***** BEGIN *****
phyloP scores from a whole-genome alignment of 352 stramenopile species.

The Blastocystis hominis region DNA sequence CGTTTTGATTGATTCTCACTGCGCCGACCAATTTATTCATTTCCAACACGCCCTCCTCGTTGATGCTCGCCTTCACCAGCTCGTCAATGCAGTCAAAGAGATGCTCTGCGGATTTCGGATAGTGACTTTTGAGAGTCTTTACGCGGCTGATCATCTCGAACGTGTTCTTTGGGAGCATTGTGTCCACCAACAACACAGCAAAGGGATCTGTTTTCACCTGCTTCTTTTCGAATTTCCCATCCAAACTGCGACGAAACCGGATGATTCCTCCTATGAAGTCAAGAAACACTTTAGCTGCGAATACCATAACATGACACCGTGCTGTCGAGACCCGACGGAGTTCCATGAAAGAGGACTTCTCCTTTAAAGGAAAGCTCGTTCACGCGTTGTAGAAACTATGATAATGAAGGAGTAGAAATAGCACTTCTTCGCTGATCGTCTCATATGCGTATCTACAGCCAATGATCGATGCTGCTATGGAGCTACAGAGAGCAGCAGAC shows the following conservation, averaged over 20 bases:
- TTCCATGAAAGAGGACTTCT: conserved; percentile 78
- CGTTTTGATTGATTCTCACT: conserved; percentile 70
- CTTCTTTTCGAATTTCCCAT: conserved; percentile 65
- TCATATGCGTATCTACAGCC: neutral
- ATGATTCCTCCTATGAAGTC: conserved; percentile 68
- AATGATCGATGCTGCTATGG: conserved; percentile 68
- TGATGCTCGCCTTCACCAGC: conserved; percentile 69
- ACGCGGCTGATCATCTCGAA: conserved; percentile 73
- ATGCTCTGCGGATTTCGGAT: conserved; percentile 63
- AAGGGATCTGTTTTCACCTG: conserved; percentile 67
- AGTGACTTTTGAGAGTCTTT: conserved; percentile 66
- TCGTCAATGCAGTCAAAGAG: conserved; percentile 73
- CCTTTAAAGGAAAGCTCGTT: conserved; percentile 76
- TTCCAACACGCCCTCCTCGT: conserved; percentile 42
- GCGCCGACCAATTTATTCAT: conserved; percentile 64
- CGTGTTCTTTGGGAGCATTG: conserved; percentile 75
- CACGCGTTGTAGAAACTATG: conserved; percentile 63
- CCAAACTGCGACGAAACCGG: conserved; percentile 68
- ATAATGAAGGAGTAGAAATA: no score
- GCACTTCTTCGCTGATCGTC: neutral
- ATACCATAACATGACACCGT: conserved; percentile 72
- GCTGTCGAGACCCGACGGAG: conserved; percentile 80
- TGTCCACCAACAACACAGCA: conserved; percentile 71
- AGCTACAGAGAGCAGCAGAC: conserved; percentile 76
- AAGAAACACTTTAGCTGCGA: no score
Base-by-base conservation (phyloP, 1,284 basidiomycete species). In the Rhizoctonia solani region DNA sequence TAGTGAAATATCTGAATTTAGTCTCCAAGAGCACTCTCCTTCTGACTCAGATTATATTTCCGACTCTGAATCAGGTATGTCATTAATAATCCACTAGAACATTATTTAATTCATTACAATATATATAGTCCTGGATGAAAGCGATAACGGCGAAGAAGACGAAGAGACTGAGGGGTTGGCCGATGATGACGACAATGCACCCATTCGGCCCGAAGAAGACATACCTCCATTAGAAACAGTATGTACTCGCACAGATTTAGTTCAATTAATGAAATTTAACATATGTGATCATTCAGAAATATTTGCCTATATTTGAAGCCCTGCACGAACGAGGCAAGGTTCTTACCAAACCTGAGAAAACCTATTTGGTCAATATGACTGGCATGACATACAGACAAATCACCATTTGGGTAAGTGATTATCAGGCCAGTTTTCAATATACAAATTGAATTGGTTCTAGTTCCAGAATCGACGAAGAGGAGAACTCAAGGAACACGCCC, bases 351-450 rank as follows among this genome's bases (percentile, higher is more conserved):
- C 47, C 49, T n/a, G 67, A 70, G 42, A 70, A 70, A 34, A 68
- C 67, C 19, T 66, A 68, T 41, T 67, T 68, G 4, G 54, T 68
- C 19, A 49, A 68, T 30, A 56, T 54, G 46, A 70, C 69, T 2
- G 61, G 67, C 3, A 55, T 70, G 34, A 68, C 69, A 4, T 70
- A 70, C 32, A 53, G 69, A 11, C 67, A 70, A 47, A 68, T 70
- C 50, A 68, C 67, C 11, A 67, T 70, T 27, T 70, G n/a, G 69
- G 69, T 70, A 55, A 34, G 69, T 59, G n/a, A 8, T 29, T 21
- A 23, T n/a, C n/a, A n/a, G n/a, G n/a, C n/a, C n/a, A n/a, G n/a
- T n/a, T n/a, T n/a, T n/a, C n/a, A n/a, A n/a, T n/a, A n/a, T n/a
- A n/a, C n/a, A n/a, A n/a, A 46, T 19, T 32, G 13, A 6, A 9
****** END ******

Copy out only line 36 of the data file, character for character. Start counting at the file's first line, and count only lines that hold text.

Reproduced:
- A 23, T n/a, C n/a, A n/a, G n/a, G n/a, C n/a, C n/a, A n/a, G n/a